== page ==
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A programmable sound generator, or PSG, is a sound chip that generates sound waves by synthesizing multiple basic waveforms, and often some kind of noise generator (all controlled by writing data to dedicated registers in the sound chip, hence the name) and combining and mixing these waveforms into a complex waveform, then shaping the amplitude envelope of the resulting waveform using attack, decay, sustain, and release time periods, so that the resulting waveform then mimics a certain kind of sound.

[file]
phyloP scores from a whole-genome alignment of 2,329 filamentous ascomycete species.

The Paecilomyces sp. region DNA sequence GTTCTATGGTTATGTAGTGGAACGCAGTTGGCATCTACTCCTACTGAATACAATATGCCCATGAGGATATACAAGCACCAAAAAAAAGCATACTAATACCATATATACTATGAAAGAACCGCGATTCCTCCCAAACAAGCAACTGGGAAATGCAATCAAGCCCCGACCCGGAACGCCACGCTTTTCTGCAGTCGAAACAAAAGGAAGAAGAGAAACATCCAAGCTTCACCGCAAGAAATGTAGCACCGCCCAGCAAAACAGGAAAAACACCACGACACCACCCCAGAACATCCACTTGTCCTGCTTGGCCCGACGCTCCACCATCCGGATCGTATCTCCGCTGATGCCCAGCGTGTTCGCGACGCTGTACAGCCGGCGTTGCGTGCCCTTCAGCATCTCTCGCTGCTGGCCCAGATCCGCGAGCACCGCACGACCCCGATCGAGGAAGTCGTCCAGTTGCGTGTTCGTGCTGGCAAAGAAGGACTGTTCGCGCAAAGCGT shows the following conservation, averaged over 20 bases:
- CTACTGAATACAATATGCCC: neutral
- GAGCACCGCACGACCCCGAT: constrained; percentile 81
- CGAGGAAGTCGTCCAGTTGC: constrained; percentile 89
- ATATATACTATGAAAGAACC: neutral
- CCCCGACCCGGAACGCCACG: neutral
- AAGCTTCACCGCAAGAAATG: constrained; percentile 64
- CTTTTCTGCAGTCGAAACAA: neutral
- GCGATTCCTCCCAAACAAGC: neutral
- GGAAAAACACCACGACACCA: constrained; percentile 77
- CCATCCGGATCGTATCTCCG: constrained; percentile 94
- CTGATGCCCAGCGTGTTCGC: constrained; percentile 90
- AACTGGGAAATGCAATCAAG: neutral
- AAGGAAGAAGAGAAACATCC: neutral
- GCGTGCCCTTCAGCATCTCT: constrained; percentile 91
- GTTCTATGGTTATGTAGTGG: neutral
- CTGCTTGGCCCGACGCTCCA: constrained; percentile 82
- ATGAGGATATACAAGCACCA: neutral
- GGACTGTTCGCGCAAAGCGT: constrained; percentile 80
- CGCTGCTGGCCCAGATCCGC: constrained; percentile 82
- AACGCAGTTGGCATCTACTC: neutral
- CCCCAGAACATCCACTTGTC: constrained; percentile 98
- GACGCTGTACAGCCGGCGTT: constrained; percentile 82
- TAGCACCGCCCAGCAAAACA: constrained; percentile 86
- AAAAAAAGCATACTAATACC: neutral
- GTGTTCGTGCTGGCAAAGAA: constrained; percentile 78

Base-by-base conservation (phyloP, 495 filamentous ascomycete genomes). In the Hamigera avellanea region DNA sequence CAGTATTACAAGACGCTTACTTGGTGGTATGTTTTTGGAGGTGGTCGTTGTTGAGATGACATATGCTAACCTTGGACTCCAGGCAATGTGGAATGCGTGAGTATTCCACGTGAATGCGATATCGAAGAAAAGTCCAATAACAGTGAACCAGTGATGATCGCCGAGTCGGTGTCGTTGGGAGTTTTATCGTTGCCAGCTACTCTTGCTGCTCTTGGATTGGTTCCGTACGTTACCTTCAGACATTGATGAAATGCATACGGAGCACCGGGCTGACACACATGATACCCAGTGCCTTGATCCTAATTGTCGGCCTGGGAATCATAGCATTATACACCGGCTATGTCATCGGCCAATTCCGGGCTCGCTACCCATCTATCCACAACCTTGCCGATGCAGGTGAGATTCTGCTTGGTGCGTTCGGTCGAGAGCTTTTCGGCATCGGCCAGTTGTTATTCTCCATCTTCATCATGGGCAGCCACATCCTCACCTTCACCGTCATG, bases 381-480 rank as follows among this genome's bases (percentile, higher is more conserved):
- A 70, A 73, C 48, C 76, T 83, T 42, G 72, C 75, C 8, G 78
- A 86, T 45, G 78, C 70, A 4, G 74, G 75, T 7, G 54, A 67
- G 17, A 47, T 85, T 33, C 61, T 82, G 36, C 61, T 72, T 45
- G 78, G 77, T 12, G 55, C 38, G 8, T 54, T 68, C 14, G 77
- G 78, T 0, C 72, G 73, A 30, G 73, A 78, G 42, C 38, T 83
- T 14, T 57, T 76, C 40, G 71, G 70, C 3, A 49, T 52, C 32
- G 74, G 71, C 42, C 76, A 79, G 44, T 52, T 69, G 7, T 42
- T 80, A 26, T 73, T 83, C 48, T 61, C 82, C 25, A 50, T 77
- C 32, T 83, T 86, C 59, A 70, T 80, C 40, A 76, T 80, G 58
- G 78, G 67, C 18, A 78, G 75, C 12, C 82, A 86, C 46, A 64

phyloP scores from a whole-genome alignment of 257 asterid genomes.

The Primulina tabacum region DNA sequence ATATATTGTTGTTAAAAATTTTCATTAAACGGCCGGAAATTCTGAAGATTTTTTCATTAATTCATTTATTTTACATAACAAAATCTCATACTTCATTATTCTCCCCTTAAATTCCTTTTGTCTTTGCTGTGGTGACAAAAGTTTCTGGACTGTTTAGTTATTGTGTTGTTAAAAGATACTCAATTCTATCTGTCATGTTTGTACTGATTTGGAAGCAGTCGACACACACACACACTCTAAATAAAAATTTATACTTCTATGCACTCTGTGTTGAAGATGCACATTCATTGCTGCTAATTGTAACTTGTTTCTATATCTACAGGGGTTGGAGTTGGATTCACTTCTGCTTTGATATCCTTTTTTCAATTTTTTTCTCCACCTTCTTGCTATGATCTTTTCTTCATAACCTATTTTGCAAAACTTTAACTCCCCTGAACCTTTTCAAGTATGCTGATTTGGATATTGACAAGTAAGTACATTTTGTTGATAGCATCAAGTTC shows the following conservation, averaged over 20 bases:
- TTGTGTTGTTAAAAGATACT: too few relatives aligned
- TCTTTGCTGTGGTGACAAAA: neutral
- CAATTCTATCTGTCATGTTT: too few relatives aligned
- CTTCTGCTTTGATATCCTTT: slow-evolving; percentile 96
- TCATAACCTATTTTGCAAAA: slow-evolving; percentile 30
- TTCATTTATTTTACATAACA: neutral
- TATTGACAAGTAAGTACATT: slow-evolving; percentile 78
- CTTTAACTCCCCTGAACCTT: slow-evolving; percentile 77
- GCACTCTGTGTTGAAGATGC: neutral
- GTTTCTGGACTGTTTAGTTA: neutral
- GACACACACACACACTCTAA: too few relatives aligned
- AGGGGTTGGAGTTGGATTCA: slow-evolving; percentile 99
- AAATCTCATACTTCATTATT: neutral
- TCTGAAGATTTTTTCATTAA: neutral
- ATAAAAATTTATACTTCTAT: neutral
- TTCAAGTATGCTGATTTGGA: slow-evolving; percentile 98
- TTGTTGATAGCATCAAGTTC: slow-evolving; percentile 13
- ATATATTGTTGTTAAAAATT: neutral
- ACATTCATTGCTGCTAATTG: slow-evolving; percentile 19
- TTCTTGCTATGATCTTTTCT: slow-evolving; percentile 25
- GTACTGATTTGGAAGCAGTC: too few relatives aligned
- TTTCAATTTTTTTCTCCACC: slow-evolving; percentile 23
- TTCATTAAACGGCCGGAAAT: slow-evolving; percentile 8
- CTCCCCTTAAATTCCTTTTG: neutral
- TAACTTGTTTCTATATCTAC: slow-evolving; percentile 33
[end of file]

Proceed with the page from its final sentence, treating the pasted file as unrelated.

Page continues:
They were, and are, often used in arcade games, game consoles, and home computers.


The most used (canonical example) was the AY-3-8910 from General Instrument (or its derivatives AY-3-8912/AY-3-8913), the SN76489 from Texas Instruments and the Yamaha YM2149, a AY-3-8910 made under license. Yamaha also brought out the YM2203 and YM2608 chips on the market, these were also capable of FM synthesis. A chip made by Toshiba called the PSG also found broad use, especially in several generations of MSX-computers.

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